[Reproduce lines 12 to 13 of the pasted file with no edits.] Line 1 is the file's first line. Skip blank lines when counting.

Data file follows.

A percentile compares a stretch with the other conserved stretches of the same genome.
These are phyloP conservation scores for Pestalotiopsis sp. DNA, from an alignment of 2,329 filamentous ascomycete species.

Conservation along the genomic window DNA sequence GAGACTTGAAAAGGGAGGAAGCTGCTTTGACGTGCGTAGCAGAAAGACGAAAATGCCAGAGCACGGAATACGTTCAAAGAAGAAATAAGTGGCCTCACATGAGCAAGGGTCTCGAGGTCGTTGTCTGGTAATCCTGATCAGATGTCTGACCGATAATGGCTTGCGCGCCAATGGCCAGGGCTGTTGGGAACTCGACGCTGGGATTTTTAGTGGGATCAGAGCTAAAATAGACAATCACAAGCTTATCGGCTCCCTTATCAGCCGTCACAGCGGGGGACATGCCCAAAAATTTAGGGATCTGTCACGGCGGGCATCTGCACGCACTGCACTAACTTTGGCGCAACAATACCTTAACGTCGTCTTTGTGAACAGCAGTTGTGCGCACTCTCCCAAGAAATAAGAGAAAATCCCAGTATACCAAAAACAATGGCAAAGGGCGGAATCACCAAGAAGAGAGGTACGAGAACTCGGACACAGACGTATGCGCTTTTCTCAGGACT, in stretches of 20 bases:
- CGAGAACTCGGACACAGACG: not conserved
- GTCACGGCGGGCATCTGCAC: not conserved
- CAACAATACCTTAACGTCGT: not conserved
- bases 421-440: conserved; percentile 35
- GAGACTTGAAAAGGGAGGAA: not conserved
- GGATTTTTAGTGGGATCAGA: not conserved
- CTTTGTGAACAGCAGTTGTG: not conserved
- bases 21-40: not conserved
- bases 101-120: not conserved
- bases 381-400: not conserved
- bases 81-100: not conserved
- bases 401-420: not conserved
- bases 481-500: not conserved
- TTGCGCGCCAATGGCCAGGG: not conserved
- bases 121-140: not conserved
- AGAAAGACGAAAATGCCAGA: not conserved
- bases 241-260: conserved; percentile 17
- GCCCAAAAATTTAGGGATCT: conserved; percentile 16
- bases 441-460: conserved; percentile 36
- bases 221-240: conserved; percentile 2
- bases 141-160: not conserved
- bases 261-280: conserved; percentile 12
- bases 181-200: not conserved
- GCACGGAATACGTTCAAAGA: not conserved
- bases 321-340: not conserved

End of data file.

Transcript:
- bases 101-120: not conserved
- bases 381-400: not conserved